It’s not easy being at home almost all day.
Of course, I’m extremely privileged to have a fairly spacious home and a small garden to isolate myself in during the Coronavirus outbreak. I have access to the Internet on a variety of devices and a whole shelf-full of books. Many Namibians – and South Africans and Americans and Chinese and Italians – are not so lucky.
But still, the anxiety of not moving outside an urban plot, not having access to the psychological security of a workplace, fighting an invisible enemy, maintaining contact with extended family in multiple counties (all nations with their own unique viral issues), it all takes it’s toll. Depression and anxiety, like dogs nipping at their owners’ heels, know little of wealth and affluence.
This pandemic has shown us a number of things. That access to the Internet is now a necessity, not a luxury. That governments, even relatively poor governments like Namibia’s, can move quickly and efficiently when they want to. That sections of the global media still have a way to go in displaying the sensitivity and lack of prejudice they rightly demand in others.
Perhaps the pandemic must also show us the importance of mental health and the need to be gentle towards each other.
In that regard also, let us check on the more vulnerable among us. Give a call to that ‘essential worker’ you know, to see how he or she is coping under the pressure. Don’t forget to check in on that relative who is known to be living with a potentially abusive partner. Go shopping for your friends who don’t have access to a car, or might not be able to afford a delivery fee.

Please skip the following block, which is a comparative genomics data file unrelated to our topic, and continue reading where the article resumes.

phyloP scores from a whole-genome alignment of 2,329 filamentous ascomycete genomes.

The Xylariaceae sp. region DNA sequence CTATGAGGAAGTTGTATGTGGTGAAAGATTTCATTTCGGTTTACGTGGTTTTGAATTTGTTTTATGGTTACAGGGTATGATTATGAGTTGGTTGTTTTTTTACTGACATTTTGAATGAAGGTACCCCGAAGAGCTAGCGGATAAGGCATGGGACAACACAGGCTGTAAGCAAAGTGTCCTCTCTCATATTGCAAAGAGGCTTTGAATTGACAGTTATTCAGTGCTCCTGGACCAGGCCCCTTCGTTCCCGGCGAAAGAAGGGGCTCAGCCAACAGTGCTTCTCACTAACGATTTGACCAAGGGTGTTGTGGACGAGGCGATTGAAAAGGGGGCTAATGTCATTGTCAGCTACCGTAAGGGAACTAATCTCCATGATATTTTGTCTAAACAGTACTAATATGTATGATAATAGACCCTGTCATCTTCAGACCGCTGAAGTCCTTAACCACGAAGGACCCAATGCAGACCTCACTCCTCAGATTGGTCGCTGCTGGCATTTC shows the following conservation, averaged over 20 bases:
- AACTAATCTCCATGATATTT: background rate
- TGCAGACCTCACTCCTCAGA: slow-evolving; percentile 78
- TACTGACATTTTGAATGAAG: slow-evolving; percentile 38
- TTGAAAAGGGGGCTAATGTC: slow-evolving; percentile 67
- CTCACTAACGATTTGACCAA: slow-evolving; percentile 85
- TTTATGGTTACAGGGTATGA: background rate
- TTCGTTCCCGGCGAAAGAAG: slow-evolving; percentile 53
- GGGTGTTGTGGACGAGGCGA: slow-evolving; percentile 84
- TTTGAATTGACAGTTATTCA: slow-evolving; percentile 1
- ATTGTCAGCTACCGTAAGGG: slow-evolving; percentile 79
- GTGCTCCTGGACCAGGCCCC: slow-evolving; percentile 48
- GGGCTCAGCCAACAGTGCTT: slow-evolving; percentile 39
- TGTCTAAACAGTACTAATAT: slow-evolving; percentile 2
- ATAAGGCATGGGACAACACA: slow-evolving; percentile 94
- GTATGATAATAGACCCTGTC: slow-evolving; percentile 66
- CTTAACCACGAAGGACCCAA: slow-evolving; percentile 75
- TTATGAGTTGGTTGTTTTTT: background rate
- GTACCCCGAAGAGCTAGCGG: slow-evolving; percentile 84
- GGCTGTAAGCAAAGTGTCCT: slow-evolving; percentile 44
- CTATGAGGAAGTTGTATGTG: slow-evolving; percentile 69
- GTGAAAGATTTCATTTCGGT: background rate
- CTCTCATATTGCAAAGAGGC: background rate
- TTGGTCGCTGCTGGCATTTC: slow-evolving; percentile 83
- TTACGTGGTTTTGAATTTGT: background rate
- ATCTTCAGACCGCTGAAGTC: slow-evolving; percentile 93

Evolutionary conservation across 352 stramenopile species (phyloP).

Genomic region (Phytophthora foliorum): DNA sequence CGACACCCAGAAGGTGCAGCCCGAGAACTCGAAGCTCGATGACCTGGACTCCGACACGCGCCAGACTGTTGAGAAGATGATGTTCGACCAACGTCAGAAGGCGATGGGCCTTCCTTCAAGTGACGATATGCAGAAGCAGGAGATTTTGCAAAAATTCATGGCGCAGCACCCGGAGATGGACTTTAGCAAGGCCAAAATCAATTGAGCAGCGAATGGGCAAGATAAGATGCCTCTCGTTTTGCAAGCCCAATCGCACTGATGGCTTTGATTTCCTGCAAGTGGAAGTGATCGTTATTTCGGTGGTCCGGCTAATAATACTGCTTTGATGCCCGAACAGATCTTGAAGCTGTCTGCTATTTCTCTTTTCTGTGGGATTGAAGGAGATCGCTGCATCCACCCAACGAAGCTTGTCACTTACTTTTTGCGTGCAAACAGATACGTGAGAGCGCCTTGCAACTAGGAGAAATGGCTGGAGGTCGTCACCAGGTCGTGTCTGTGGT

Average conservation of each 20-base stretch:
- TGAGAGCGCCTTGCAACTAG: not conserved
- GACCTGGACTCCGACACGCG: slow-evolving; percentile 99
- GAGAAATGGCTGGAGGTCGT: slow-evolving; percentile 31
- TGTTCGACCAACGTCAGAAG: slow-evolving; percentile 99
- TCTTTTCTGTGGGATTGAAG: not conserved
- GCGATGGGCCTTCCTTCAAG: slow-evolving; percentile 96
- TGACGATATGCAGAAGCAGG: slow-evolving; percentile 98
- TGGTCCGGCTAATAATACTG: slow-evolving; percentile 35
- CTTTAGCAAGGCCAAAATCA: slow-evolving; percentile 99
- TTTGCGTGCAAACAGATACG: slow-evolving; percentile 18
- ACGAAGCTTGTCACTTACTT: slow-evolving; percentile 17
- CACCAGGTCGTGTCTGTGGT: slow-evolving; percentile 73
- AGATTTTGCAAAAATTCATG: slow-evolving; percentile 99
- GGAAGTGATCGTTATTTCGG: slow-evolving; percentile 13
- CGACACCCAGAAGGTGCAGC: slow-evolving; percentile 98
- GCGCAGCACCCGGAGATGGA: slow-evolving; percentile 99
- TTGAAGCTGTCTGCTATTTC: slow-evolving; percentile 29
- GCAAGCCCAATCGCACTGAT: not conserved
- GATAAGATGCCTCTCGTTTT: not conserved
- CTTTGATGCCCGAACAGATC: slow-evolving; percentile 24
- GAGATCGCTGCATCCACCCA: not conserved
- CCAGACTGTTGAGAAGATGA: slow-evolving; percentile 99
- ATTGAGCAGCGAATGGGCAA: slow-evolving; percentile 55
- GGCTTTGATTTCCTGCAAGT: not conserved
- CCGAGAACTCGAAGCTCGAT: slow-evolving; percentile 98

Don’t forget to check in on your strong friends. People like me, who have, literally, seen far worse than this. People who ‘theoretically’ shouldn’t be fazed.
Check in on the guy who, despite having been involved in the very writing of some of the State Contingency Plans for an infectious disease pandemic hitting Namibia, finds himself awake at midnight, wondering how this will pan out, and what will be left of his employers’ liquidity and his career prospects once its over.
Check in on all those people you know doing so-called ‘low skilled’ jobs, the ones that we’ve suddenly found to be valuable. The supermarket shelf-stackers, the cleaners, the deliverymen and women. I’m not sure their salaries will have increased, or their working conditions gotten any better, just because we the general public might for once recognize the vital work they do.
Maybe tell your nephew who refused law school to become a plumber, and is now reconnecting people’s municipal water supplies, that he is not the shame of the entire family after all?
I could go on. The point is: if anything gets the world, and Namibia, though this, it will be kindness. And hopefully a vaccine. And the world’s leaders spending more money on science for humanitarianism and less on war and weapons.
But for now, let’s treat each other gently.
Hugh Ellis is a lecturer in the Department of Communication at the Namibia University of Science and Technology, and a former journalist and public relations practitioner. As communications officer for UNICEF Namibia he was involved in the organization’s Namibian response to Avian Flu and Swine Flu outbreaks in the 2000s. The views expressed here are personal views.